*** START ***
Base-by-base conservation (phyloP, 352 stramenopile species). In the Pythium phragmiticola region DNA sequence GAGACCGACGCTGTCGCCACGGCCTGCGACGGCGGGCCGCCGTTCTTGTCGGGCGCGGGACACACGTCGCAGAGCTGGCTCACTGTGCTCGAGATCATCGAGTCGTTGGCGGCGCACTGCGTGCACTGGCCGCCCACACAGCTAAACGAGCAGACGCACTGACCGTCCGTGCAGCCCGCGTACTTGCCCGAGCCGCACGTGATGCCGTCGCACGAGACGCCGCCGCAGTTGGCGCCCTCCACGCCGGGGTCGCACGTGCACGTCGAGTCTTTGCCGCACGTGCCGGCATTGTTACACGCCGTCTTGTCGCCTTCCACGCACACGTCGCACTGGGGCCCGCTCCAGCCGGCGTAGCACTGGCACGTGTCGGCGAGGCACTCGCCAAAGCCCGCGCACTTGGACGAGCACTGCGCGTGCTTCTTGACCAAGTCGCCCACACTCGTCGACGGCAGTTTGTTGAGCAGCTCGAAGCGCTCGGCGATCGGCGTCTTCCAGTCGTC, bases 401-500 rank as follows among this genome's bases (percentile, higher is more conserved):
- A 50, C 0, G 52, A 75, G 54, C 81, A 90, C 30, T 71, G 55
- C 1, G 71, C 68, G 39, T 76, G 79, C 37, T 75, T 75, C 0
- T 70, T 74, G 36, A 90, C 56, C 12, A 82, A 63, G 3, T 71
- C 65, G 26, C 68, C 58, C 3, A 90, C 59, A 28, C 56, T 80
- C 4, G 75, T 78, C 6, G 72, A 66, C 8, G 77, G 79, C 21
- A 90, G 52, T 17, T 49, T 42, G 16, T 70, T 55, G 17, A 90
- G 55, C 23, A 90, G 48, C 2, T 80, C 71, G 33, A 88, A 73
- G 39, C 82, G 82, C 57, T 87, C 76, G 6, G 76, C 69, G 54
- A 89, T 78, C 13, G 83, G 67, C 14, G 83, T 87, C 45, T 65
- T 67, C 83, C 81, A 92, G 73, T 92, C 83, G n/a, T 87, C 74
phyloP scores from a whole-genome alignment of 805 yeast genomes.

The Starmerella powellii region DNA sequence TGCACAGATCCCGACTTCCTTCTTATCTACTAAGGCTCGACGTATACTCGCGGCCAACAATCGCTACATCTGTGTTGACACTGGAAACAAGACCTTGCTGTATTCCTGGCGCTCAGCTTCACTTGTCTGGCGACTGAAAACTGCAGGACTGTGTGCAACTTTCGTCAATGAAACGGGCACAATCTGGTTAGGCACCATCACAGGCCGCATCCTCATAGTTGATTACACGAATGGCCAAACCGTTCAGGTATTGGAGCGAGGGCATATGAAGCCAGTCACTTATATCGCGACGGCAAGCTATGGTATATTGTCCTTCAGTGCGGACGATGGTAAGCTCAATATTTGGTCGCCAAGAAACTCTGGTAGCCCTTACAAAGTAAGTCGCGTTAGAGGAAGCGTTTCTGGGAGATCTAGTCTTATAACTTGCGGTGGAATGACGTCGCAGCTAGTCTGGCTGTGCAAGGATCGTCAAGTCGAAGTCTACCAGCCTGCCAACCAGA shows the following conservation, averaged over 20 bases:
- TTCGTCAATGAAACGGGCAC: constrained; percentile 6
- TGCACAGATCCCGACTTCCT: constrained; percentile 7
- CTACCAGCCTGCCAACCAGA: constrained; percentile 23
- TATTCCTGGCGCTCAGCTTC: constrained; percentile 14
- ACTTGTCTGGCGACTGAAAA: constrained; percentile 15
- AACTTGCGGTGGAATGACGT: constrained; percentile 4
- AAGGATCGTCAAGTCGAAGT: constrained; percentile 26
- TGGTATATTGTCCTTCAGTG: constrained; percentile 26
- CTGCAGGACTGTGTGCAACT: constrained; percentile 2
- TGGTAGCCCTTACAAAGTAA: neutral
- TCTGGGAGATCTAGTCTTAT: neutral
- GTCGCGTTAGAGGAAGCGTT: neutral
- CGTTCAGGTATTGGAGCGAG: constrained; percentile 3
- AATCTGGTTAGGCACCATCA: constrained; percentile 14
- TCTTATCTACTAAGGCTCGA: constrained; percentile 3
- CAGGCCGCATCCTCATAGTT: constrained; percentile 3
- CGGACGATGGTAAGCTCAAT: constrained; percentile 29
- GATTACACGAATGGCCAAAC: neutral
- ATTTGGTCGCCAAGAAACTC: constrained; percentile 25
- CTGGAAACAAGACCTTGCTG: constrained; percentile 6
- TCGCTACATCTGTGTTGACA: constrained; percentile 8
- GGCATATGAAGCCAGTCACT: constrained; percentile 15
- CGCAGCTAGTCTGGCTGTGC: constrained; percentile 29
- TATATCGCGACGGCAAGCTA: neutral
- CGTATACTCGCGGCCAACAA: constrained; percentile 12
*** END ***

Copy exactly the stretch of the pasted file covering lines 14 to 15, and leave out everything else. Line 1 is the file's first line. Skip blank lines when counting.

- TTCGTCAATGAAACGGGCAC: constrained; percentile 6
- TGCACAGATCCCGACTTCCT: constrained; percentile 7